The “Case of the Moldy Washing Machines” is imperiling the future of American business. That’s been the message from conservative commentators, who have made a pair of lawsuits by a large group of Whirlpool customers this year’s pro-business cause at the Supreme Court. The cases “threaten to destroy the fair, effective way businesses handle consumer complaints,” according to an op-ed in the Wall Street Journal by John Engler, former governor of Michigan and current president of an association of CEOs of large corporations. The WSJ editorial page has also taken multiple shots. “Reining in Crazy Class-Action Lawsuits,” is the headline for a plea to do so by Tiger Joyce, president of the American Tort Reform Association, in the National Review.
But today, the Supreme Court decided not to heed these thunderous calls of doom, declining to hear the moldy washing machine appeals. This is surprising and good news. The business lobby hoped the justices would use these cases to shove another knife into the class action, the process by which people band together to sue. In a series of 5–4 rulings over the past three years, the court’s conservatives have been making it harder and harder for class actions to get to court. The court’s five conservatives are all among the top-10 most pro-business justices of the past 65 years, according to a recent study in the Minnesota Law Review, and demolishing the class action is a major goal of America’s big business.
But the moldy washing machine cases won’t be the next front in the class action war—maybe because the conservative justices realized the facts posed problems for the pro-business side. Starting in 2003, people with front-loading Whirlpools (sold as Kenmores, many of them by Sears) called the company’s customer service line to complain about odor and mold. The company got about 23,400 calls through 2008. Whirlpool tinkered with the washing machine’s design in different models, some of which reduced the mold but didn’t kill it. In 2007, Whirlpool introduced a special soap product, called Affresh. That didn’t entirely work either—though the company hoped to make $195 million selling it. (Excellent sideline.) What Whirlpool didn’t do was stop selling the machines, which people continued to buy at a rate of 200,000 a year. (So much for the power of online reviews.)
The damages each customer could win for buying a moldy smelly washing machine are admittedly small. It wouldn’t be worth the time and cost for most of these customers to sue on their own. That’s the classic scenario for a consumer class action. The question in these cases is whether to certify the class—which just means letting the case go forward, not that anyone wins any damages at this stage—to include all the customers who bought these machines, as opposed to only the ones who have already experienced the mold and the smell. A favorite talking point of the conservative attack is that the customers who called to complain represent less than 3 percent of the total. In other words, this isn’t about defective washing machines, or companies continuing to market the machines knowing about the problem. It’s about greedy lawyers trolling for plaintiffs. As the WSJ claims, “Every trial lawyer in America knows that certifying a class nearly always compels a company to settle rather than to face the barrage of bad PR and litigation costs.”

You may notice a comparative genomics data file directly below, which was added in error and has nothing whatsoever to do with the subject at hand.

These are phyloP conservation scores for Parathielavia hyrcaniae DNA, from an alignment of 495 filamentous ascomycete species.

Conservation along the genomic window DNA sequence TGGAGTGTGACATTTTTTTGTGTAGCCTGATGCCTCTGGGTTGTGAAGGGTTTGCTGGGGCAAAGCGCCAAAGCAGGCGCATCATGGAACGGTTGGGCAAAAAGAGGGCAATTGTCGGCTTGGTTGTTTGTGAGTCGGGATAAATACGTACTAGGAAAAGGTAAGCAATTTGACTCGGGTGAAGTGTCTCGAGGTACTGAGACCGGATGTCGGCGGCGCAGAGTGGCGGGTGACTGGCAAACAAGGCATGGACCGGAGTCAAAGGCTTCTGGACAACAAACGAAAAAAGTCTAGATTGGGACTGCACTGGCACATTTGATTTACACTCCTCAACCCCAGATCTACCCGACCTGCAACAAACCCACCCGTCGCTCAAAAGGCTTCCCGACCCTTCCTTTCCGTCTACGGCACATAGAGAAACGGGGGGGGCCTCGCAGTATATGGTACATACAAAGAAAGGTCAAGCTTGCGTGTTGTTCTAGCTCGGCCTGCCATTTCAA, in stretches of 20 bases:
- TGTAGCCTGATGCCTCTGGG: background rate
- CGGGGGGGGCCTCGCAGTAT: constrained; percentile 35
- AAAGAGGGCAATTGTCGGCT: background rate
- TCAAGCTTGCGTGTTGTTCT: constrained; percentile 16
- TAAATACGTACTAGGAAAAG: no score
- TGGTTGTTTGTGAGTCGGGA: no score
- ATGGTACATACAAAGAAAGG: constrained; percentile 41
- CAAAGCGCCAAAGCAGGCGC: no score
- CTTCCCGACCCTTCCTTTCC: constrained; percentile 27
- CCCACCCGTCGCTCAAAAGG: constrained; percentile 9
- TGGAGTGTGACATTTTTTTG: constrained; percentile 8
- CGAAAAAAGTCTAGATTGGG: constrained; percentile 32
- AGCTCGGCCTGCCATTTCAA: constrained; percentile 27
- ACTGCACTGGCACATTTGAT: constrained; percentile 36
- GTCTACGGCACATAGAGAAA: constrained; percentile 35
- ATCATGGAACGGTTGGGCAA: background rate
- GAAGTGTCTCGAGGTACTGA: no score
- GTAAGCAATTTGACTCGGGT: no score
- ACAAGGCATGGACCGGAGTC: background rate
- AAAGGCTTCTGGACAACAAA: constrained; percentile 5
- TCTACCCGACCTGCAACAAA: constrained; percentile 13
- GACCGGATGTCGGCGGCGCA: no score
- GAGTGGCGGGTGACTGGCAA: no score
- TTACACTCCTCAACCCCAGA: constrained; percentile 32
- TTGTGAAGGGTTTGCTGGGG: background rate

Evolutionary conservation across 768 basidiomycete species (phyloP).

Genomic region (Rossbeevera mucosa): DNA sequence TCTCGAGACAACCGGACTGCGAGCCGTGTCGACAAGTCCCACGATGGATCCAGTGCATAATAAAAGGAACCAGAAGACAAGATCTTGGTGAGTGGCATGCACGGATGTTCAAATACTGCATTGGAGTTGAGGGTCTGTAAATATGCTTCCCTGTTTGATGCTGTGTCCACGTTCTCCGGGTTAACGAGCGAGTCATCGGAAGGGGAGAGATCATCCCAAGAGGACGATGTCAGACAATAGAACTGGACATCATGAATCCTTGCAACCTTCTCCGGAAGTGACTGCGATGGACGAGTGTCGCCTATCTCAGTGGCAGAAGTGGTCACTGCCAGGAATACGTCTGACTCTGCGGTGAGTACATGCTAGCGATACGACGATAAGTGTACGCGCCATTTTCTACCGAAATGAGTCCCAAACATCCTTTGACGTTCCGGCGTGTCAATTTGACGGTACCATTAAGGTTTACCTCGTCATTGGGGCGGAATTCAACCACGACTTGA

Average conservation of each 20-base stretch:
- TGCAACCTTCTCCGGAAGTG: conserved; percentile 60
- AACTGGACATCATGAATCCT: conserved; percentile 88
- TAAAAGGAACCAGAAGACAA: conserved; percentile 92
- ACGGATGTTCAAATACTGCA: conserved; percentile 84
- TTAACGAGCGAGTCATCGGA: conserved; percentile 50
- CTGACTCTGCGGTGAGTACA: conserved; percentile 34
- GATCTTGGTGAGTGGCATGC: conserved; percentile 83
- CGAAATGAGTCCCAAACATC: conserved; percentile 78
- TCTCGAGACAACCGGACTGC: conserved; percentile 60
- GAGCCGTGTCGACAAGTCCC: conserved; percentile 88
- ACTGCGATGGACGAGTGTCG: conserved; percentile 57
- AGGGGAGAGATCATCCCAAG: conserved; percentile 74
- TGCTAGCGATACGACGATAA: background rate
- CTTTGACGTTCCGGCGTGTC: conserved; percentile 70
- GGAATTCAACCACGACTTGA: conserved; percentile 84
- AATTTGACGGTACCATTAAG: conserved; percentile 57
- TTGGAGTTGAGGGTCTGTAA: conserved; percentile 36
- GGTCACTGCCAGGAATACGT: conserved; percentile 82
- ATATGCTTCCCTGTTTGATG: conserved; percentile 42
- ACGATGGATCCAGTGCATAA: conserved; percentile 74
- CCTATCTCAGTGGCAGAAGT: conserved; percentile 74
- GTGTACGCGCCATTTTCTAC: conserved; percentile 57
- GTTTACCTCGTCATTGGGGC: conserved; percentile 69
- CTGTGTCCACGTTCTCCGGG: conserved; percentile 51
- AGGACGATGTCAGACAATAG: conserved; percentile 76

Why not limit the class only to those who complained? The rule for allowing a group of litigants to proceed together, at the early stage of certifying a class action, is whether the questions of law and fact common to all the people who are suing “predominate over any questions affecting only individual members.” The plaintiffs’ basic contention is that all the affected Whirlpool models don’t self-clean effectively. That’s a design defect that would be common to all the machines, if it exists. So the case isn’t about the injury of the mold. It’s about whether the alleged design defect is a breach of warranty under state law.
And so two federal appeals courts, the 6th and 7th Circuits, let the class be certified to include all the washing machine owners. “Sears argues that most members of the plaintiff class did not experience a mold problem,” Judge Richard Posner (who occasionally contributes to Slate) wrote for the 7th Circuit. “But if so that is an argument not for refusing to certify the class but for certifying it and then entering a judgment that will largely exonerate Sears—a course it should welcome.” Posner also said that if the mold problem turns out to vary a lot among the different models of machine, the district court judge can break the class into sub-groups later. And he made it clear that “every class member who claims an odor problem will have to prove odor to obtain damages.”